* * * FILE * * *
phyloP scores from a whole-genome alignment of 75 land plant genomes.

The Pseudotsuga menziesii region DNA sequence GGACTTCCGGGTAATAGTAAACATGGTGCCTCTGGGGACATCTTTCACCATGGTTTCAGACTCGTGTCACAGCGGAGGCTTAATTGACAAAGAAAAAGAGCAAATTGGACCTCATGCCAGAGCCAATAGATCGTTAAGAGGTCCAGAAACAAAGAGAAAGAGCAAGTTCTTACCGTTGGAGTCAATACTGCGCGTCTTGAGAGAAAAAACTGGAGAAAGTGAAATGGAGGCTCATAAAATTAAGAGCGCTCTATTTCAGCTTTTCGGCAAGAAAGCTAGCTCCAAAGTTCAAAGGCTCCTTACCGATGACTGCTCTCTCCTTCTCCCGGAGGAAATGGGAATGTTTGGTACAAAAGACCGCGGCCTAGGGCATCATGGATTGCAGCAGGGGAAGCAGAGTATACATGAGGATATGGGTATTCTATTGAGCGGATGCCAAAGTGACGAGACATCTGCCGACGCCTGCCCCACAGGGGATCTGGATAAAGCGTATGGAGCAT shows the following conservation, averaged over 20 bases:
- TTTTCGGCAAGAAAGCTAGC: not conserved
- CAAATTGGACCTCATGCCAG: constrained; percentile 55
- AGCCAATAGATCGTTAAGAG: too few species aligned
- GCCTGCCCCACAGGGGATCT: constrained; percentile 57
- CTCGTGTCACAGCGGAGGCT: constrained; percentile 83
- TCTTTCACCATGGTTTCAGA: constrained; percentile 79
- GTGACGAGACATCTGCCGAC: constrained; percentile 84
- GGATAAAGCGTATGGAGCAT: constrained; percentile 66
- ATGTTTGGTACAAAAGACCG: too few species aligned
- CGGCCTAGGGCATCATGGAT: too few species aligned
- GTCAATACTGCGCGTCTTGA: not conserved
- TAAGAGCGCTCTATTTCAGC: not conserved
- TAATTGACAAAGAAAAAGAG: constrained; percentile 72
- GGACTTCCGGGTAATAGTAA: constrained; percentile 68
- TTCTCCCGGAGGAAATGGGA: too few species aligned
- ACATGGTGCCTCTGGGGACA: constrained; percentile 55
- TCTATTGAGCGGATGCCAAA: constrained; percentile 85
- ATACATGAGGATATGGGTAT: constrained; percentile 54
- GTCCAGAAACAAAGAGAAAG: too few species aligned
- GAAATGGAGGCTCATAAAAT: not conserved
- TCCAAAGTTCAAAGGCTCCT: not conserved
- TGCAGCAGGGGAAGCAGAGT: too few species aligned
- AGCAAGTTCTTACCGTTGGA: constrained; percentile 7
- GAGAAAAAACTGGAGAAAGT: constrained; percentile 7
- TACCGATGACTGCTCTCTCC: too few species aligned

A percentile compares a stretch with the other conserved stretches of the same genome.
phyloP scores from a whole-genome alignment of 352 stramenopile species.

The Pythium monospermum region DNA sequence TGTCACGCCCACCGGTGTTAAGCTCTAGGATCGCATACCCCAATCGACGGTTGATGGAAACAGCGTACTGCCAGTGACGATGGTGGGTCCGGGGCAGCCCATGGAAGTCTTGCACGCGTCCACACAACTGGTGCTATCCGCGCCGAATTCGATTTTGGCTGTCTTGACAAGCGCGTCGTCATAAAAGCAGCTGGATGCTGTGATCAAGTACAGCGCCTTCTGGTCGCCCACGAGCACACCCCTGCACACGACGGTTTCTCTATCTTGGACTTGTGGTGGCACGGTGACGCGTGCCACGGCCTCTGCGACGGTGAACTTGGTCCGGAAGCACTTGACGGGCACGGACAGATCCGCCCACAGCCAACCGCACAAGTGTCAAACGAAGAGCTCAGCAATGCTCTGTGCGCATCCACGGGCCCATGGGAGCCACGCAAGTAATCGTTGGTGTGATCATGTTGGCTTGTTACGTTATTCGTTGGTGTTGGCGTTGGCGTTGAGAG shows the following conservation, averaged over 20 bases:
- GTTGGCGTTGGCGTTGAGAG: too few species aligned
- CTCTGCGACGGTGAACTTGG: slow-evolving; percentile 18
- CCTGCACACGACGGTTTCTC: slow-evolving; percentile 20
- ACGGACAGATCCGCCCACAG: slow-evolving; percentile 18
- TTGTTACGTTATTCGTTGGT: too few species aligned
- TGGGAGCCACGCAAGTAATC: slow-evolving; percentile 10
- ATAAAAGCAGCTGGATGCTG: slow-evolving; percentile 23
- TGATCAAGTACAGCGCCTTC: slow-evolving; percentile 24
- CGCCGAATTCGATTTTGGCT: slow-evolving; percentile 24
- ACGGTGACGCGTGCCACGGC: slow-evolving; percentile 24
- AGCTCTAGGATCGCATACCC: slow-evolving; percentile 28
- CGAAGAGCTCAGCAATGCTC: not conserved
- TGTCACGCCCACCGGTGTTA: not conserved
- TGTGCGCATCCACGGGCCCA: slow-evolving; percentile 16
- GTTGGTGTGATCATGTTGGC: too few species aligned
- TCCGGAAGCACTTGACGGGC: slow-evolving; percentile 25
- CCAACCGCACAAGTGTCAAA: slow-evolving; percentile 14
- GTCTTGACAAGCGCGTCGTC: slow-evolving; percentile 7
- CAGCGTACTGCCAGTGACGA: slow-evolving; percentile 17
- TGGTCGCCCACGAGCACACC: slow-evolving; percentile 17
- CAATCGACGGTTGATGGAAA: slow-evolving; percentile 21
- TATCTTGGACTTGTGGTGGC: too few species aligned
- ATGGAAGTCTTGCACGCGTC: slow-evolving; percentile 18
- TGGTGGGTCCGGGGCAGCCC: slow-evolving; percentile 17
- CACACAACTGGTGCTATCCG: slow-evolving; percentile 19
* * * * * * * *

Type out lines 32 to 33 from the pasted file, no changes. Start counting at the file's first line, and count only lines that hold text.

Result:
- CTCTGCGACGGTGAACTTGG: slow-evolving; percentile 18
- CCTGCACACGACGGTTTCTC: slow-evolving; percentile 20